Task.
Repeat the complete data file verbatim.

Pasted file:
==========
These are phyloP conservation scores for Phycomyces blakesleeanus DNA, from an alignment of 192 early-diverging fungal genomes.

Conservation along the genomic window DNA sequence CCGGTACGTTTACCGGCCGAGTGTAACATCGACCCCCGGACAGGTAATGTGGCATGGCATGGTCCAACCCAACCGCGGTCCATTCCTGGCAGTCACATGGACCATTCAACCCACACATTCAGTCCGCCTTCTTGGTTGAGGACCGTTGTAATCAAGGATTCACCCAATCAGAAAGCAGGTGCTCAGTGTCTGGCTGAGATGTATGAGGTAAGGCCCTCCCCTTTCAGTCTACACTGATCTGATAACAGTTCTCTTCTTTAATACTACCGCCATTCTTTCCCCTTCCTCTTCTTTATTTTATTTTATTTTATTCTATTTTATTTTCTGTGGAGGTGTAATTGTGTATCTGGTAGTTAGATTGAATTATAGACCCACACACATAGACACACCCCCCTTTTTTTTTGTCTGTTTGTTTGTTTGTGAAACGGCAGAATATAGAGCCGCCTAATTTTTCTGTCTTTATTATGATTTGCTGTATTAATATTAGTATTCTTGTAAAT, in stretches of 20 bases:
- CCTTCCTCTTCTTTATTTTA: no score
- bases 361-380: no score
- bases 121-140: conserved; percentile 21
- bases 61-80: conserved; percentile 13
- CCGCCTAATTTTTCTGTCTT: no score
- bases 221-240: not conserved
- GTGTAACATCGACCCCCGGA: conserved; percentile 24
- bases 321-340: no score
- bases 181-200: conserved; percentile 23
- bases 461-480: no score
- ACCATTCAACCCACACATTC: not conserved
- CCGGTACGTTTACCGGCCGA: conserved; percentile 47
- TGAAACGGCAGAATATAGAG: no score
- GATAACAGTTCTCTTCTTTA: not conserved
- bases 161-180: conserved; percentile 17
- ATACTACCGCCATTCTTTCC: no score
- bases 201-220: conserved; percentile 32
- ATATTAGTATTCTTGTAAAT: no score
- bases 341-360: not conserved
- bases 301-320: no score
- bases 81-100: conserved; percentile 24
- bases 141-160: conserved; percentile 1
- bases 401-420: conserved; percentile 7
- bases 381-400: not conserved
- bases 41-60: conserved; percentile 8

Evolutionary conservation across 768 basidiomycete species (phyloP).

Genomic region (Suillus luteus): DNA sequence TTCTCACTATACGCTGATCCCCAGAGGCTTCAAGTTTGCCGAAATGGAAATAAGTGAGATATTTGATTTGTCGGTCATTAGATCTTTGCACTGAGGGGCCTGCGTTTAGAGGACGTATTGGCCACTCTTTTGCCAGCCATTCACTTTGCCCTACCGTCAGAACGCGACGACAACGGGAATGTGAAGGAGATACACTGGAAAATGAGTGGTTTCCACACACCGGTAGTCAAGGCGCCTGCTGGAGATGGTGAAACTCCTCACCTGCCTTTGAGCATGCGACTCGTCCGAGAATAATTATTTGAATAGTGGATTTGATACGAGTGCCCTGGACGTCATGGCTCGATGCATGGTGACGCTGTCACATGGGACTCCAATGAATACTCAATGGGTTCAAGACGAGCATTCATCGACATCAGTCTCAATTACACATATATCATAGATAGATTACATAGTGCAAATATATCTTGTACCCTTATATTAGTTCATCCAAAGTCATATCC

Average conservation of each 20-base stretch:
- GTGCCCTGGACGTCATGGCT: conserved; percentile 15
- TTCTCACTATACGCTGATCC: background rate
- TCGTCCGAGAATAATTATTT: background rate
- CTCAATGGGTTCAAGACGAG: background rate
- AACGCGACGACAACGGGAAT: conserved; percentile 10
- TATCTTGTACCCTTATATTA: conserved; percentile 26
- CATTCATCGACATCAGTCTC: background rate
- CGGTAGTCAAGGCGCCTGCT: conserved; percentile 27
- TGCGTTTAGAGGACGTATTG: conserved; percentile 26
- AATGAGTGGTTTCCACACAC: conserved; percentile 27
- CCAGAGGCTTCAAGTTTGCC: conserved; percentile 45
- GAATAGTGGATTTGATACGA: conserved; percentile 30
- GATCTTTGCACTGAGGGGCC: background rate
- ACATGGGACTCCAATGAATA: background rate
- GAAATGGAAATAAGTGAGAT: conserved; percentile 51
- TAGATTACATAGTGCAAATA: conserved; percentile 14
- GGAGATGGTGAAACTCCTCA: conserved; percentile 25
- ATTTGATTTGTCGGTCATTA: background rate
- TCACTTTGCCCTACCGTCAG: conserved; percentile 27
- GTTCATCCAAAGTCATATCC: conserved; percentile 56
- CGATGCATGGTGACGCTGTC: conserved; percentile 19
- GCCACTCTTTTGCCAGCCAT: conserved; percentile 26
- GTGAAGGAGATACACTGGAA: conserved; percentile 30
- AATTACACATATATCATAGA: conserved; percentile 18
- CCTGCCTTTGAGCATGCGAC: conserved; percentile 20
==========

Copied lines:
These are phyloP conservation scores for Phycomyces blakesleeanus DNA, from an alignment of 192 early-diverging fungal genomes.

Conservation along the genomic window DNA sequence CCGGTACGTTTACCGGCCGAGTGTAACATCGACCCCCGGACAGGTAATGTGGCATGGCATGGTCCAACCCAACCGCGGTCCATTCCTGGCAGTCACATGGACCATTCAACCCACACATTCAGTCCGCCTTCTTGGTTGAGGACCGTTGTAATCAAGGATTCACCCAATCAGAAAGCAGGTGCTCAGTGTCTGGCTGAGATGTATGAGGTAAGGCCCTCCCCTTTCAGTCTACACTGATCTGATAACAGTTCTCTTCTTTAATACTACCGCCATTCTTTCCCCTTCCTCTTCTTTATTTTATTTTATTTTATTCTATTTTATTTTCTGTGGAGGTGTAATTGTGTATCTGGTAGTTAGATTGAATTATAGACCCACACACATAGACACACCCCCCTTTTTTTTTGTCTGTTTGTTTGTTTGTGAAACGGCAGAATATAGAGCCGCCTAATTTTTCTGTCTTTATTATGATTTGCTGTATTAATATTAGTATTCTTGTAAAT, in stretches of 20 bases:
- CCTTCCTCTTCTTTATTTTA: no score
- bases 361-380: no score
- bases 121-140: conserved; percentile 21
- bases 61-80: conserved; percentile 13
- CCGCCTAATTTTTCTGTCTT: no score
- bases 221-240: not conserved
- GTGTAACATCGACCCCCGGA: conserved; percentile 24
- bases 321-340: no score
- bases 181-200: conserved; percentile 23
- bases 461-480: no score
- ACCATTCAACCCACACATTC: not conserved
- CCGGTACGTTTACCGGCCGA: conserved; percentile 47
- TGAAACGGCAGAATATAGAG: no score
- GATAACAGTTCTCTTCTTTA: not conserved
- bases 161-180: conserved; percentile 17
- ATACTACCGCCATTCTTTCC: no score
- bases 201-220: conserved; percentile 32
- ATATTAGTATTCTTGTAAAT: no score
- bases 341-360: not conserved
- bases 301-320: no score
- bases 81-100: conserved; percentile 24
- bases 141-160: conserved; percentile 1
- bases 401-420: conserved; percentile 7
- bases 381-400: not conserved
- bases 41-60: conserved; percentile 8

Evolutionary conservation across 768 basidiomycete species (phyloP).

Genomic region (Suillus luteus): DNA sequence TTCTCACTATACGCTGATCCCCAGAGGCTTCAAGTTTGCCGAAATGGAAATAAGTGAGATATTTGATTTGTCGGTCATTAGATCTTTGCACTGAGGGGCCTGCGTTTAGAGGACGTATTGGCCACTCTTTTGCCAGCCATTCACTTTGCCCTACCGTCAGAACGCGACGACAACGGGAATGTGAAGGAGATACACTGGAAAATGAGTGGTTTCCACACACCGGTAGTCAAGGCGCCTGCTGGAGATGGTGAAACTCCTCACCTGCCTTTGAGCATGCGACTCGTCCGAGAATAATTATTTGAATAGTGGATTTGATACGAGTGCCCTGGACGTCATGGCTCGATGCATGGTGACGCTGTCACATGGGACTCCAATGAATACTCAATGGGTTCAAGACGAGCATTCATCGACATCAGTCTCAATTACACATATATCATAGATAGATTACATAGTGCAAATATATCTTGTACCCTTATATTAGTTCATCCAAAGTCATATCC

Average conservation of each 20-base stretch:
- GTGCCCTGGACGTCATGGCT: conserved; percentile 15
- TTCTCACTATACGCTGATCC: background rate
- TCGTCCGAGAATAATTATTT: background rate
- CTCAATGGGTTCAAGACGAG: background rate
- AACGCGACGACAACGGGAAT: conserved; percentile 10
- TATCTTGTACCCTTATATTA: conserved; percentile 26
- CATTCATCGACATCAGTCTC: background rate
- CGGTAGTCAAGGCGCCTGCT: conserved; percentile 27
- TGCGTTTAGAGGACGTATTG: conserved; percentile 26
- AATGAGTGGTTTCCACACAC: conserved; percentile 27
- CCAGAGGCTTCAAGTTTGCC: conserved; percentile 45
- GAATAGTGGATTTGATACGA: conserved; percentile 30
- GATCTTTGCACTGAGGGGCC: background rate
- ACATGGGACTCCAATGAATA: background rate
- GAAATGGAAATAAGTGAGAT: conserved; percentile 51
- TAGATTACATAGTGCAAATA: conserved; percentile 14
- GGAGATGGTGAAACTCCTCA: conserved; percentile 25
- ATTTGATTTGTCGGTCATTA: background rate
- TCACTTTGCCCTACCGTCAG: conserved; percentile 27
- GTTCATCCAAAGTCATATCC: conserved; percentile 56
- CGATGCATGGTGACGCTGTC: conserved; percentile 19
- GCCACTCTTTTGCCAGCCAT: conserved; percentile 26
- GTGAAGGAGATACACTGGAA: conserved; percentile 30
- AATTACACATATATCATAGA: conserved; percentile 18
- CCTGCCTTTGAGCATGCGAC: conserved; percentile 20